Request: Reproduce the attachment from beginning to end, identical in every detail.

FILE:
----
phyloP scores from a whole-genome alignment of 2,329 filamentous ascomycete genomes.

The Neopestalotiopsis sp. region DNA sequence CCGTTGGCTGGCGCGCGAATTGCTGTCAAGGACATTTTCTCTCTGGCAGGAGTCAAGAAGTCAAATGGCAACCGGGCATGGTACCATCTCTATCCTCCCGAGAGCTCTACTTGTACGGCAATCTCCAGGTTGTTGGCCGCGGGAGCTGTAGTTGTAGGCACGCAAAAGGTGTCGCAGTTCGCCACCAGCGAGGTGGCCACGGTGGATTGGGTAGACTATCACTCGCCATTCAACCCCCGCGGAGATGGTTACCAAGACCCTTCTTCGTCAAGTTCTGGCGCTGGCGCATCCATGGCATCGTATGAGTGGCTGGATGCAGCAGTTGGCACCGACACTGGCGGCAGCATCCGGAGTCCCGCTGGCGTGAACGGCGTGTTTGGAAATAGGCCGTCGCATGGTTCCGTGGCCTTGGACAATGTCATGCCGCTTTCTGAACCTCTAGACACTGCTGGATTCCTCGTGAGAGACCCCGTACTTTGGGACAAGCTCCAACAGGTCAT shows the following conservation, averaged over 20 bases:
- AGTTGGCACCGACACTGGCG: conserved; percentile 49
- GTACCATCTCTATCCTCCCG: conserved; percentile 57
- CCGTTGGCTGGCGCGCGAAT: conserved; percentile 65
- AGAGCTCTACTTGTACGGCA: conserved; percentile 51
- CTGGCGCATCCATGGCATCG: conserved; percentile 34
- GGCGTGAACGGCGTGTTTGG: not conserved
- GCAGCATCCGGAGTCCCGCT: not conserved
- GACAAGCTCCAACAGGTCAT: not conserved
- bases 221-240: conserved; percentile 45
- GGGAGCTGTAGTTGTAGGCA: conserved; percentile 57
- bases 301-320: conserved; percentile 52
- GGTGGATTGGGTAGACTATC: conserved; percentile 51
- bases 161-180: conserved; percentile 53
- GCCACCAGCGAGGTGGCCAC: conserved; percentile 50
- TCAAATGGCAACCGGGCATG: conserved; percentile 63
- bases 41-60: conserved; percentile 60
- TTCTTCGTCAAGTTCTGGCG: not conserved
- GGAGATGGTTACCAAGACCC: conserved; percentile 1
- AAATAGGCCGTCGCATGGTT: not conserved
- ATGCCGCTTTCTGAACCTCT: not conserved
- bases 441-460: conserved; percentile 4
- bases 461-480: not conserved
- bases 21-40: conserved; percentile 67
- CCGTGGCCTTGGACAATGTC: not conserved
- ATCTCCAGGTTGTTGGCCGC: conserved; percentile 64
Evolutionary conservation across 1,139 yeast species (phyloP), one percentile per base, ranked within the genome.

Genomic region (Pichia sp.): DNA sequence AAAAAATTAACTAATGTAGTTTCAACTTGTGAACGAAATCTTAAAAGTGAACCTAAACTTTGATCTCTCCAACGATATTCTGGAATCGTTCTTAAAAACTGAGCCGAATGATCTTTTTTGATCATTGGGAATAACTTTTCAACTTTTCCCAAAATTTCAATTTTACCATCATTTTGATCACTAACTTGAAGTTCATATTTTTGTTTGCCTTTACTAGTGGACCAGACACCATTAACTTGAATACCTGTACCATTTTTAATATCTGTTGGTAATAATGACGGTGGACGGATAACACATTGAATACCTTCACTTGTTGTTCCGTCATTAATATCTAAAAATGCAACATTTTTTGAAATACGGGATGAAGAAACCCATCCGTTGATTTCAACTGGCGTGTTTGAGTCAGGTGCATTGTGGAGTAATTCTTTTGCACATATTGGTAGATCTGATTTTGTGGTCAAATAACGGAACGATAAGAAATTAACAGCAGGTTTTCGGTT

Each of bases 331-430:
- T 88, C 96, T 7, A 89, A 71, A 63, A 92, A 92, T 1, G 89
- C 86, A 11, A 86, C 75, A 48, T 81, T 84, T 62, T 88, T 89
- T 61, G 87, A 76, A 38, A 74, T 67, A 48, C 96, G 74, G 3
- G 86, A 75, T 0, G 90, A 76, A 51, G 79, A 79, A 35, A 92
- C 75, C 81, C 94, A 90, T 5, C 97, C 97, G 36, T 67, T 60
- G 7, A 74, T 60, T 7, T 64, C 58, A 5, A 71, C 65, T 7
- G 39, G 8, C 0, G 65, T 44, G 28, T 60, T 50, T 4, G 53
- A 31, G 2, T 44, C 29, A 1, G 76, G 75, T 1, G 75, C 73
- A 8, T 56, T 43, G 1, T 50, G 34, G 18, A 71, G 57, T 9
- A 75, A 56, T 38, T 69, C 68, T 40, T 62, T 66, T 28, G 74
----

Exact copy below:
phyloP scores from a whole-genome alignment of 2,329 filamentous ascomycete genomes.

The Neopestalotiopsis sp. region DNA sequence CCGTTGGCTGGCGCGCGAATTGCTGTCAAGGACATTTTCTCTCTGGCAGGAGTCAAGAAGTCAAATGGCAACCGGGCATGGTACCATCTCTATCCTCCCGAGAGCTCTACTTGTACGGCAATCTCCAGGTTGTTGGCCGCGGGAGCTGTAGTTGTAGGCACGCAAAAGGTGTCGCAGTTCGCCACCAGCGAGGTGGCCACGGTGGATTGGGTAGACTATCACTCGCCATTCAACCCCCGCGGAGATGGTTACCAAGACCCTTCTTCGTCAAGTTCTGGCGCTGGCGCATCCATGGCATCGTATGAGTGGCTGGATGCAGCAGTTGGCACCGACACTGGCGGCAGCATCCGGAGTCCCGCTGGCGTGAACGGCGTGTTTGGAAATAGGCCGTCGCATGGTTCCGTGGCCTTGGACAATGTCATGCCGCTTTCTGAACCTCTAGACACTGCTGGATTCCTCGTGAGAGACCCCGTACTTTGGGACAAGCTCCAACAGGTCAT shows the following conservation, averaged over 20 bases:
- AGTTGGCACCGACACTGGCG: conserved; percentile 49
- GTACCATCTCTATCCTCCCG: conserved; percentile 57
- CCGTTGGCTGGCGCGCGAAT: conserved; percentile 65
- AGAGCTCTACTTGTACGGCA: conserved; percentile 51
- CTGGCGCATCCATGGCATCG: conserved; percentile 34
- GGCGTGAACGGCGTGTTTGG: not conserved
- GCAGCATCCGGAGTCCCGCT: not conserved
- GACAAGCTCCAACAGGTCAT: not conserved
- bases 221-240: conserved; percentile 45
- GGGAGCTGTAGTTGTAGGCA: conserved; percentile 57
- bases 301-320: conserved; percentile 52
- GGTGGATTGGGTAGACTATC: conserved; percentile 51
- bases 161-180: conserved; percentile 53
- GCCACCAGCGAGGTGGCCAC: conserved; percentile 50
- TCAAATGGCAACCGGGCATG: conserved; percentile 63
- bases 41-60: conserved; percentile 60
- TTCTTCGTCAAGTTCTGGCG: not conserved
- GGAGATGGTTACCAAGACCC: conserved; percentile 1
- AAATAGGCCGTCGCATGGTT: not conserved
- ATGCCGCTTTCTGAACCTCT: not conserved
- bases 441-460: conserved; percentile 4
- bases 461-480: not conserved
- bases 21-40: conserved; percentile 67
- CCGTGGCCTTGGACAATGTC: not conserved
- ATCTCCAGGTTGTTGGCCGC: conserved; percentile 64
Evolutionary conservation across 1,139 yeast species (phyloP), one percentile per base, ranked within the genome.

Genomic region (Pichia sp.): DNA sequence AAAAAATTAACTAATGTAGTTTCAACTTGTGAACGAAATCTTAAAAGTGAACCTAAACTTTGATCTCTCCAACGATATTCTGGAATCGTTCTTAAAAACTGAGCCGAATGATCTTTTTTGATCATTGGGAATAACTTTTCAACTTTTCCCAAAATTTCAATTTTACCATCATTTTGATCACTAACTTGAAGTTCATATTTTTGTTTGCCTTTACTAGTGGACCAGACACCATTAACTTGAATACCTGTACCATTTTTAATATCTGTTGGTAATAATGACGGTGGACGGATAACACATTGAATACCTTCACTTGTTGTTCCGTCATTAATATCTAAAAATGCAACATTTTTTGAAATACGGGATGAAGAAACCCATCCGTTGATTTCAACTGGCGTGTTTGAGTCAGGTGCATTGTGGAGTAATTCTTTTGCACATATTGGTAGATCTGATTTTGTGGTCAAATAACGGAACGATAAGAAATTAACAGCAGGTTTTCGGTT

Each of bases 331-430:
- T 88, C 96, T 7, A 89, A 71, A 63, A 92, A 92, T 1, G 89
- C 86, A 11, A 86, C 75, A 48, T 81, T 84, T 62, T 88, T 89
- T 61, G 87, A 76, A 38, A 74, T 67, A 48, C 96, G 74, G 3
- G 86, A 75, T 0, G 90, A 76, A 51, G 79, A 79, A 35, A 92
- C 75, C 81, C 94, A 90, T 5, C 97, C 97, G 36, T 67, T 60
- G 7, A 74, T 60, T 7, T 64, C 58, A 5, A 71, C 65, T 7
- G 39, G 8, C 0, G 65, T 44, G 28, T 60, T 50, T 4, G 53
- A 31, G 2, T 44, C 29, A 1, G 76, G 75, T 1, G 75, C 73
- A 8, T 56, T 43, G 1, T 50, G 34, G 18, A 71, G 57, T 9
- A 75, A 56, T 38, T 69, C 68, T 40, T 62, T 66, T 28, G 74